By Brandon Mitchener
Under the European Union’s newly updated law on the cultivation of genetically modified (GM) seeds within the Union, individual EU member states have the option to “opt out” of the scope of the authorisation for the cultivation of individual GM “events” (traits) on their national territory, or even just part of it. Since Monsanto and other companies who sell GM seeds globally or intend to sell them are responsible for securing authorisation for the sale of those seeds, we were given the opportunity to object to these requests.
As of the expiration of the start of November, when the deadline for our response to those requests ran out, Monsanto has not opposed any of the requests received. Our longstanding approach is that we will only sell GM seeds in countries where they enjoy broad political support, strong farmer demand and where their authorisation is governed by science-based decision making.
Unfortunately, that meant acknowledging the opt-out request even in countries where some farmers did want to plant GM seeds, because the other conditions—broad political support and science-based decision-making—were not met.
Indeed, we took the occasion of our official responses to the opt-out requests by EU member states to express our disappointment, and that of many other observers, that the EU’s rules fly in the face of sound science and that populist decisions harm European farmers and consumers alike by denying them access to a safe technology being used by farmers around the world to help produce food more sustainably.
Our Nov. 3, 2015 response to Italy, whose Po Valley includes rich farmlands and also suffers serious attacks by destructive pests that could be mitigated by the use of Bt maize, stated:
Multiple regulatory agencies around the world, including the European Food Safety Authority (EFSA) have concluded that MON 810 is unlikely to have adverse effects on humans, animals or the environment. This conclusion has been confirmed by the experiences during almost 20 years of widespread commercial cultivation globally, including 11 years in the EU. Italy’s request to prohibit MON 810 cultivation on its territory contradicts and undermines the scientific consensus on the safety of MON 810 and its long history of safe use. We regret to conclude that Italy is deviating from a science-based approach and has elected to prohibit MON 810 cultivation on arbitrary political grounds. We consider this decision to be disproportionate and discriminatory.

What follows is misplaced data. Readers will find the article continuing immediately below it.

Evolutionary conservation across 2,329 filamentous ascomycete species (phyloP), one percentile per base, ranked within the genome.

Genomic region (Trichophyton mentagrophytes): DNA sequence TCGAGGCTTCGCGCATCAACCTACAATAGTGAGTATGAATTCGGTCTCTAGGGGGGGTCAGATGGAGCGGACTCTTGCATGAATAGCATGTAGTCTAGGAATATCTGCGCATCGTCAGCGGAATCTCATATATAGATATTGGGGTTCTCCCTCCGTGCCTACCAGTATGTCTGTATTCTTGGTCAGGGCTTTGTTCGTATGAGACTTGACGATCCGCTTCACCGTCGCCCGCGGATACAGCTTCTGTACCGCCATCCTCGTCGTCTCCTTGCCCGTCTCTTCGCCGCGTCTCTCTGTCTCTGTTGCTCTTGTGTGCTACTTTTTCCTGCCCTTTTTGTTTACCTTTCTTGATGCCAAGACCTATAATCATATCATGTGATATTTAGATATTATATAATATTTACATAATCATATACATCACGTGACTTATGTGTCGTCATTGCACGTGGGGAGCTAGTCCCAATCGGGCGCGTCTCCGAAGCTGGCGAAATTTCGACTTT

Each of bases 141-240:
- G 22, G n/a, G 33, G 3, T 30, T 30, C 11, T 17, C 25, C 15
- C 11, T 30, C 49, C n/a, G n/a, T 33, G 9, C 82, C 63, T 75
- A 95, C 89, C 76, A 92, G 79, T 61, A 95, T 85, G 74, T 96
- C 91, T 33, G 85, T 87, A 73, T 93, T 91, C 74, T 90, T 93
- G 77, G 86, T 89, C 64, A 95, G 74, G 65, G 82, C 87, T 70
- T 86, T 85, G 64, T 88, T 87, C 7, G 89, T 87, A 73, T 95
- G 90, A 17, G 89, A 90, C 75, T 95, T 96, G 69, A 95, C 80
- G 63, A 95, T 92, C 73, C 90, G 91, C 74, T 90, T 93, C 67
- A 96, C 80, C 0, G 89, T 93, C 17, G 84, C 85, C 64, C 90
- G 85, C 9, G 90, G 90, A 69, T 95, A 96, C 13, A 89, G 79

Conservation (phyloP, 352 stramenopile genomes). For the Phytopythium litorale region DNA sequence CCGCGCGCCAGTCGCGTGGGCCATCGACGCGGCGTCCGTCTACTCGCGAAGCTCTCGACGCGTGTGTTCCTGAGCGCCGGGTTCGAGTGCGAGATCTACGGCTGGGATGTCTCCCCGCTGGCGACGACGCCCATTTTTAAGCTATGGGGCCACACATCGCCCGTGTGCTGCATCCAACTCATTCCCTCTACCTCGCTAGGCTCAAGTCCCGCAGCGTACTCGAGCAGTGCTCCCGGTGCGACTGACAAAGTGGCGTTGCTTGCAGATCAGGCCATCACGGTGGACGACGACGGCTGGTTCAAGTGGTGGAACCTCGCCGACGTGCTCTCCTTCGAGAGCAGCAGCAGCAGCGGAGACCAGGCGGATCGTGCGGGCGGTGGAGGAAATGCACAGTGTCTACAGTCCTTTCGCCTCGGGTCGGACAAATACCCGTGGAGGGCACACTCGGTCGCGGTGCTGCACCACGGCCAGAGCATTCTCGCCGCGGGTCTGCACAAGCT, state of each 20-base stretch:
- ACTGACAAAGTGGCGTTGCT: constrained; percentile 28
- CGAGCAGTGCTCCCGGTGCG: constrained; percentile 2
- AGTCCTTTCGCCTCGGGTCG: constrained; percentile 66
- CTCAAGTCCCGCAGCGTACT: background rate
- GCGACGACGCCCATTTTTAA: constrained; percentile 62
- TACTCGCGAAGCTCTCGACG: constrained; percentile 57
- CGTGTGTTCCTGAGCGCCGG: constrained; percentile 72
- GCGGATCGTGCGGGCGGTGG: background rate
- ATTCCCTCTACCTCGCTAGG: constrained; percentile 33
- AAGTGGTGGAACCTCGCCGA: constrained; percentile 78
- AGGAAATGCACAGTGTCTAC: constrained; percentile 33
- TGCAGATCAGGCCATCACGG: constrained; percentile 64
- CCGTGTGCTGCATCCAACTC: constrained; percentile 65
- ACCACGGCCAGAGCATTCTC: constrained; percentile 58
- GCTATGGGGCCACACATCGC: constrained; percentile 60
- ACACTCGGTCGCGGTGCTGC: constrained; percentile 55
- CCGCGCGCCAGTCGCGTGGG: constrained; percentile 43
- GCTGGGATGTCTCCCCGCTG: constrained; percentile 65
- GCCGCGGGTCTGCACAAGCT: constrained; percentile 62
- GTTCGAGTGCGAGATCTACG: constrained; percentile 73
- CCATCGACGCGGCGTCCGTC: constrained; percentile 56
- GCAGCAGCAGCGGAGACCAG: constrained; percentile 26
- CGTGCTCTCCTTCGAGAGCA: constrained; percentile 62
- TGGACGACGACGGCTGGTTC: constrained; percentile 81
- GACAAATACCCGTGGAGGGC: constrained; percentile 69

Moreover, we added,
“arbitrary political decisions to reject the cultivation of GM crops deny European farmers the right to choose to use safe, innovative agricultural technologies to enhance productivity in a sustainable and economic manner. More specifically, the demand to have its whole territory excluded from cultivation of maize MON 810 illustrates Italy’s political choice of denying farmers in several regions of the country (e.g. the Po Valley) access to a technology that presents important economical, human and animal health and environmental advantages as presented in numerous peer reviewed articles, , .
Similar responses were sent to other EU member states requesting opt-outs from GM seed cultivation.
Although Monsanto’s business in Europe is and long has been focused squarely on traditional, non-GM seeds (GM seeds represent less than half of a percent of our sales in the EU), we are disappointed that European governments including Italy decided to opt out for populist reasons.
The only silver lining in this antediluvian cloud over Europe’s farmers is that some member states—including Spain, Portugal, Romania and the Czech Republic—did not request to opt out. Spain and Portugal have long since embraced GM crops, while Romania and the Czech Republic have grown them in the past. We hope that other countries in Europe will eventually acknowledge the clear benefits that they provide.
For more information, please see our previous blog post on this subject.
 EFSA, 2009. Scientific Opinion on the Applications for renewal of authorisation for the continued marketing of (1) existing food and food ingredients produced from genetically modified maize MON 810; (2) feed consisting of and/or containing maize MON 810, including the use of seed for cultivation; and of (3) food and feed additives, and feed materials produced from maize MON 810, all under Regulation (EC) No 1829/2003 from Monsanto; http://www.efsa.europa.eu/en/efsajournal/pub/1149.htm
 Dowd, 2003. Insect management to facilitate preharvest mycotoxin management. J. Toxicol. Toxin. Rev. 22, 327–350.
 Papst et al., 2005. Mycotoxins produced by Fusarium spp. in isogenic Bt vs. non Bt maize hybrids under European corn borer pressure. Agron. J. 97, 219–224.
 Meissle et al., 2010. Pests, pesticide use and alternative options in European maize production: current status and future prospects. Journal of Applied Entomology. Vol. 134, 357-375.